Marketing to Millennials: 6 Ways to Gain Their Trust
Millennials: Lazy or inventive? Self-indulgent or socially responsible? Pegging the qualities of the millennial generation seems as straightforward as teaching the Loch Ness Monster to do a flip on command — but maybe that’s the point. They don’t like to be pigeonholed.
Ranging from ages 19 to 36, there are approximately 75.7 million millennials in the U.S. according to CEB Global.Their estimated buying power? $1.68 trillion.
How can you tap into this market online? Your best bet is to reach them via the channels the audience is already using. According to a study done by Nielsen, millennials spend the majority of their time on Facebook, followed by Instagram, Twitter, and then YouTube. But before you get into a posting frenzy, remember that a successful millennial marketing campaign must grasp the generation’s unique decision-making processes.
Tired of having their accomplishments measured by an outdated yardstick, millennials are quickly realizing that they are destined for a paradigm shift. After struggling to succeed by traditional standards in an economic recession, they are creating their own definitions of success — measured largely by happiness and passion. Instead of weddings and mortgages, they are more likely to mark their milestones through travel adventures and music festivals. Making their tastes even more elusive, “millennials are the most racially diverse generation in American history.” So while ads aimed at the masses fail to impact this generation, brands with personalized content reign supreme.
Despite their varying tastes, millennials do have a common demand: genuine interaction. In a world of mounting debt and misleading offers, just 19 percent of millennials say most people can be trusted.” Let’s earn their trust back.
Don’t Just be Active on Social Media, Be Engaging
Post and tweet content that encourages two-way communication. Instead of sharing stock photos of product, share customer-submitted images and behind-the-scenes videos that illustrate your brand’s personality.
Pay Attention to your Online Reviews
In a study done by GO Digital Marketing, 80 percent of millennials said that they are more likely to purchase from small businesses that have positive customer reviews and ratings online. If you find negative reviews, be sure to publicly address and rectify the issues. Create a web alert for your company’s name to keep track of your reputation across the web as it develops.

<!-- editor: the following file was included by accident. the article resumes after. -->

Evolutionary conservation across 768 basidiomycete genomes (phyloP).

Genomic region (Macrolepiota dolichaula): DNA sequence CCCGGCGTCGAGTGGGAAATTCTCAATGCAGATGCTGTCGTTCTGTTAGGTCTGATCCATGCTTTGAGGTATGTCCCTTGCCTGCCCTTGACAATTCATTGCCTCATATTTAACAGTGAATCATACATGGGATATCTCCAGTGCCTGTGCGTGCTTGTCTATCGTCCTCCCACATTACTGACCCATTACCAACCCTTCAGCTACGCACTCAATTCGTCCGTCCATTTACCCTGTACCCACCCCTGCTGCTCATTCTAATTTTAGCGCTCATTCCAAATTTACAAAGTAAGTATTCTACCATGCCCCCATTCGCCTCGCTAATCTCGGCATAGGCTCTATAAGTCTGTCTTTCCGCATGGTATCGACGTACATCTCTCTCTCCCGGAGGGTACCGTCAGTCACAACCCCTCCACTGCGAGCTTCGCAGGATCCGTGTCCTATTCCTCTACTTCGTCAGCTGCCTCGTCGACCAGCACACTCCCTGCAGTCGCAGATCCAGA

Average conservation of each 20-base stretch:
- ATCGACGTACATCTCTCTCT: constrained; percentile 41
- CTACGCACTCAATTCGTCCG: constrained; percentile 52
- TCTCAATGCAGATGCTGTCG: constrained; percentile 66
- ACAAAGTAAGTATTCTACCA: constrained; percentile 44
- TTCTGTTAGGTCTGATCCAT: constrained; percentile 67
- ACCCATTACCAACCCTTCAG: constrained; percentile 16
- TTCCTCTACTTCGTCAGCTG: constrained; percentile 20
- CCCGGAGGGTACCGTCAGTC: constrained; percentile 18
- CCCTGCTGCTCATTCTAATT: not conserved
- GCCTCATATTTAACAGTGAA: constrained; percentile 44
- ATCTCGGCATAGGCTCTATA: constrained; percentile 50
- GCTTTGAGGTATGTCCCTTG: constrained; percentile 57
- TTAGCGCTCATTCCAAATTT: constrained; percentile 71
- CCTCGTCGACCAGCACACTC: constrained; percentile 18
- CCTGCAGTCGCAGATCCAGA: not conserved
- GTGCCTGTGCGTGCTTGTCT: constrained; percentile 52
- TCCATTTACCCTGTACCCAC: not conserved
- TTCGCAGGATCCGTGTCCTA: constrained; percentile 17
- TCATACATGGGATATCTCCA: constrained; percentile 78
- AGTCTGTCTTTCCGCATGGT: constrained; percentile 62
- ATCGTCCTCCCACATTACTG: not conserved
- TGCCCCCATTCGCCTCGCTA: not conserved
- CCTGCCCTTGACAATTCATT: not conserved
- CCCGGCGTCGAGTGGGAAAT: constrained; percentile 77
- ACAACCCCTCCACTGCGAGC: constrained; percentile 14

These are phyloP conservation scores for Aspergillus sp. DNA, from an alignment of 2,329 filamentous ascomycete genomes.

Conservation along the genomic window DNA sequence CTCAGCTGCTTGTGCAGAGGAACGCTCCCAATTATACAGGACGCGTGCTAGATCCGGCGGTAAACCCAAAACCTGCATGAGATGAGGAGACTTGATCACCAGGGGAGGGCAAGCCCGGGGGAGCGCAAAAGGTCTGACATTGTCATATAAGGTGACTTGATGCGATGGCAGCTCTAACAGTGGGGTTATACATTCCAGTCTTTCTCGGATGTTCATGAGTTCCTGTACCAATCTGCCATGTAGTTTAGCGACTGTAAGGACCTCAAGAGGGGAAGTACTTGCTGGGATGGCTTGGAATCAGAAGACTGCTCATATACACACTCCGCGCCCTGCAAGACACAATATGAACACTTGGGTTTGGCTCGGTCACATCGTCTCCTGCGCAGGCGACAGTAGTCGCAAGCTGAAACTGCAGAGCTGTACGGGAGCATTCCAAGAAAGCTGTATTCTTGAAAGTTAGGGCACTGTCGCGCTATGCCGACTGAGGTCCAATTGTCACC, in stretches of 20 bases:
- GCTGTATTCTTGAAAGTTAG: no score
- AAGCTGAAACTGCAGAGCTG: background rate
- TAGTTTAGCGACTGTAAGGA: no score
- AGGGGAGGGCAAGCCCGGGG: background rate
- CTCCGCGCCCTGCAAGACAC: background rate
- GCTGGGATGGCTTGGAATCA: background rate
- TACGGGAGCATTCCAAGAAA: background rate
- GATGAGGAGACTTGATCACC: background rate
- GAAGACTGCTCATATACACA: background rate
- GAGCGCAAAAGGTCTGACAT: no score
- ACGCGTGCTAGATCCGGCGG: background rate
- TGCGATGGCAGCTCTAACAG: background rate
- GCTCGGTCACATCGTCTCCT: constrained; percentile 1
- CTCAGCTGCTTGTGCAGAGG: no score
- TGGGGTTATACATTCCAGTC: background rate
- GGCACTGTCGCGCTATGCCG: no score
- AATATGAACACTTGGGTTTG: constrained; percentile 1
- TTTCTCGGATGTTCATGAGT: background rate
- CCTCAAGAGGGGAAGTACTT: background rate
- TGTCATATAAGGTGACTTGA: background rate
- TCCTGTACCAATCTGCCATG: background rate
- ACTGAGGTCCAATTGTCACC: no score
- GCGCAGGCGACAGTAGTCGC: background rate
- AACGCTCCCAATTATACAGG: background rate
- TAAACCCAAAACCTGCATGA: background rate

Create Experiences that Beg to be Shared
Millennials’ online behavior is almost exclusively based around sharing. Develop a unique user-experience and jaw-dropping customer service that will have their social networks buzzing. Online communities went wild with praise when Beggin’ Strips sent an entire basket full of treats to a lucky pup after discovering the canine’s super-fan YouTube video.
Partner with Influencers
Influencers appear in the form of pro athletes, Hollywood A-listers, Silicon Valley CEOs, and even YouTube sensations … and they’re all on Twitter. Find an influencer who mirrors your company’s values. Follow them, retweet them, and multiply your own influence.
Be Straightforward and Transparent
Make information easy to find on your website. If you’re running a promotion, make it simple and actionable. Because millennials live in a world of immediate gratification, a site that’s not intuitive is just another closed tab.
Share Your Social Responsibility Efforts
Philanthropy is essential to the millennial lifestyle. 4 out of 5 are more likely to make buy from a company that supports causes that matter to them. Connecting with millennials on social issues will develop a meaningful relationship that reaches far beyond the allure of an advertisement.
Renu is an independent marketer who enjoys creating engaging content for small businesses from software developers to furniture retailers. She earned her master’s in marketing from West Virginia University and her bachelor’s in psychology from the University of Michigan. She can be found writing, traveling, or happily doing both.